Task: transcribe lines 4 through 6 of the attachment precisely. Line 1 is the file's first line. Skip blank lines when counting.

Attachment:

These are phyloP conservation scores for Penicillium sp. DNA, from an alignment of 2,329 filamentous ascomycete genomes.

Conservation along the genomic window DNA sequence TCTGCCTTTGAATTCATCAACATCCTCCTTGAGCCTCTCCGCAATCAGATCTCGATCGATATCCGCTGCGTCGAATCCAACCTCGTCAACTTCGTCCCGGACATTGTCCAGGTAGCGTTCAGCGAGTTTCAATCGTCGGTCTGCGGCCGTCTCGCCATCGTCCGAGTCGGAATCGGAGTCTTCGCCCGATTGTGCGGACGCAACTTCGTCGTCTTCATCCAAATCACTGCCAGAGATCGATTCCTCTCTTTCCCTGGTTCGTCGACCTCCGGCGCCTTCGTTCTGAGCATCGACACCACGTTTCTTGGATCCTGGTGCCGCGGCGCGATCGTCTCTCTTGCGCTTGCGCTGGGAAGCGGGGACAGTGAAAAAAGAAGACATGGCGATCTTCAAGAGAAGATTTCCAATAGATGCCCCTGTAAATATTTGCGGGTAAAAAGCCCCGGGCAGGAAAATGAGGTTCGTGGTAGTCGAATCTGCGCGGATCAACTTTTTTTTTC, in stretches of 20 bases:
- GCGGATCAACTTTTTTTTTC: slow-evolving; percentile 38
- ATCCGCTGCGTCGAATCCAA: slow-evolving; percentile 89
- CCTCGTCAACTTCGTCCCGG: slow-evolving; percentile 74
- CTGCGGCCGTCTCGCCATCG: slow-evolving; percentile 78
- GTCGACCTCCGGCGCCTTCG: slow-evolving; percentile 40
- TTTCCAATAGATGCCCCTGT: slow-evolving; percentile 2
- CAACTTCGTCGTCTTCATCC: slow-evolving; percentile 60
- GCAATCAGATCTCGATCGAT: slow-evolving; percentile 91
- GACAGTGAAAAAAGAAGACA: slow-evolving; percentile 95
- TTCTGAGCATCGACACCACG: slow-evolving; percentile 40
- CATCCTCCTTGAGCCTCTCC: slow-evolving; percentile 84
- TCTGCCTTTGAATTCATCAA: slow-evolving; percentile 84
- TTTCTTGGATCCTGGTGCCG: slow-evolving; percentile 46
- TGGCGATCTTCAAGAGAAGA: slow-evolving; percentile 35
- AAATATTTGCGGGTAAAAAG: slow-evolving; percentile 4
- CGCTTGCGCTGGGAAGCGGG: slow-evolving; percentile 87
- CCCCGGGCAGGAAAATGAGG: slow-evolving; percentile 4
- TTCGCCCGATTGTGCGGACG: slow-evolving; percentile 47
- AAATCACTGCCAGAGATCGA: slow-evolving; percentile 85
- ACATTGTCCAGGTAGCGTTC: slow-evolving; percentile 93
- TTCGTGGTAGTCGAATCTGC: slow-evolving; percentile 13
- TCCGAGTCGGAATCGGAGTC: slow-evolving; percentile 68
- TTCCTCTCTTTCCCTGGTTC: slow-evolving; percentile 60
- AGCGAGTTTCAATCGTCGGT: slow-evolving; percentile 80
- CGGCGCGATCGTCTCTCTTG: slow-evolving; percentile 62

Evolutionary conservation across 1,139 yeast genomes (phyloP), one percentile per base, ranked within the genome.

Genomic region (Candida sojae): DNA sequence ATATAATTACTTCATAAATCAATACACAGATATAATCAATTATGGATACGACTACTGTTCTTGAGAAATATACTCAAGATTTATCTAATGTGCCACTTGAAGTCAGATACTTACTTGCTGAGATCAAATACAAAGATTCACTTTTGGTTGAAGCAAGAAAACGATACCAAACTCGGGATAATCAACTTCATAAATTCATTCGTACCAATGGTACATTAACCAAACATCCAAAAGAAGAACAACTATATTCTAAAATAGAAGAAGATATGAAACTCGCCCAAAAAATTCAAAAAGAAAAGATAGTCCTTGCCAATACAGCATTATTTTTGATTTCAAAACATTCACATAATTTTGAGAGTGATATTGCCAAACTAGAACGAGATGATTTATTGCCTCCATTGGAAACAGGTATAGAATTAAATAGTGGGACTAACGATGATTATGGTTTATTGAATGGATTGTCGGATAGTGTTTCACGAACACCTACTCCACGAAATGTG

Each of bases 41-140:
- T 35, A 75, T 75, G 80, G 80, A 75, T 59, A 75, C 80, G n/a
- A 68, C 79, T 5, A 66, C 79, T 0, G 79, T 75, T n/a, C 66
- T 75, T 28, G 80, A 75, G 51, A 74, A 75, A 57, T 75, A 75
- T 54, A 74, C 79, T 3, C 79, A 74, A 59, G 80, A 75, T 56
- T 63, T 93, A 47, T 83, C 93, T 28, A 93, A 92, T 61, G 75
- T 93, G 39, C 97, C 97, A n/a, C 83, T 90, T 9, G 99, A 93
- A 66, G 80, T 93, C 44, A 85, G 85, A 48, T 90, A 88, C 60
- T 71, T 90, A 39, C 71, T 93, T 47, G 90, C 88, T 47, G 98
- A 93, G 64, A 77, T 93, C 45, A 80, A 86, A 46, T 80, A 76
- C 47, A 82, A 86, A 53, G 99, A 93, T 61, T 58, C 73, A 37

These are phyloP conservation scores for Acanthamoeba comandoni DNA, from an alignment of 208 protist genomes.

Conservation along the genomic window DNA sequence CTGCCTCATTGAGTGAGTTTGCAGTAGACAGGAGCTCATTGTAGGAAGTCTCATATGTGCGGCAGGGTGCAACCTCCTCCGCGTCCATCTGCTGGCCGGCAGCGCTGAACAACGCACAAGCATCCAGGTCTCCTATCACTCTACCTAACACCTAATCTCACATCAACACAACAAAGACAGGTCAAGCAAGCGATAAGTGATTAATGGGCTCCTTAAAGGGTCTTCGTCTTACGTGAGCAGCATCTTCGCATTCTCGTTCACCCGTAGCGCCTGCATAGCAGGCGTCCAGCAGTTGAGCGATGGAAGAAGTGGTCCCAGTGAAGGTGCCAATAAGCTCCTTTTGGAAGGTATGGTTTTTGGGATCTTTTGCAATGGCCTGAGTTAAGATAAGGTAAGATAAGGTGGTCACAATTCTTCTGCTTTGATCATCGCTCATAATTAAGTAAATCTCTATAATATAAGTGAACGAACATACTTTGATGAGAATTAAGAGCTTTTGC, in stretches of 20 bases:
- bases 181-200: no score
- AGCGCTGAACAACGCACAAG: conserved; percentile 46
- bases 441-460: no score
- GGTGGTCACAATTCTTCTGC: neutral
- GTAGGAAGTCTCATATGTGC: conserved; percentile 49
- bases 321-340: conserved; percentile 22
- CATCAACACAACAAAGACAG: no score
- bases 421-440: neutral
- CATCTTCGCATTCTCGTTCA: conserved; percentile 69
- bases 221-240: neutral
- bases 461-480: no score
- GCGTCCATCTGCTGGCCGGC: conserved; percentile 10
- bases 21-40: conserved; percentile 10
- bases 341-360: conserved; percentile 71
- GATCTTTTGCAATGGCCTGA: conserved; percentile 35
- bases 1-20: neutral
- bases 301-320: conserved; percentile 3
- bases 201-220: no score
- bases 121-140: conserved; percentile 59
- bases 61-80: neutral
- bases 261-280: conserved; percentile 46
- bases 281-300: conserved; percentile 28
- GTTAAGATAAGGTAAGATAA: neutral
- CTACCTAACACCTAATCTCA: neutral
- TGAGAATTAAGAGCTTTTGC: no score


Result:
- ATCCGCTGCGTCGAATCCAA: slow-evolving; percentile 89
- CCTCGTCAACTTCGTCCCGG: slow-evolving; percentile 74
- CTGCGGCCGTCTCGCCATCG: slow-evolving; percentile 78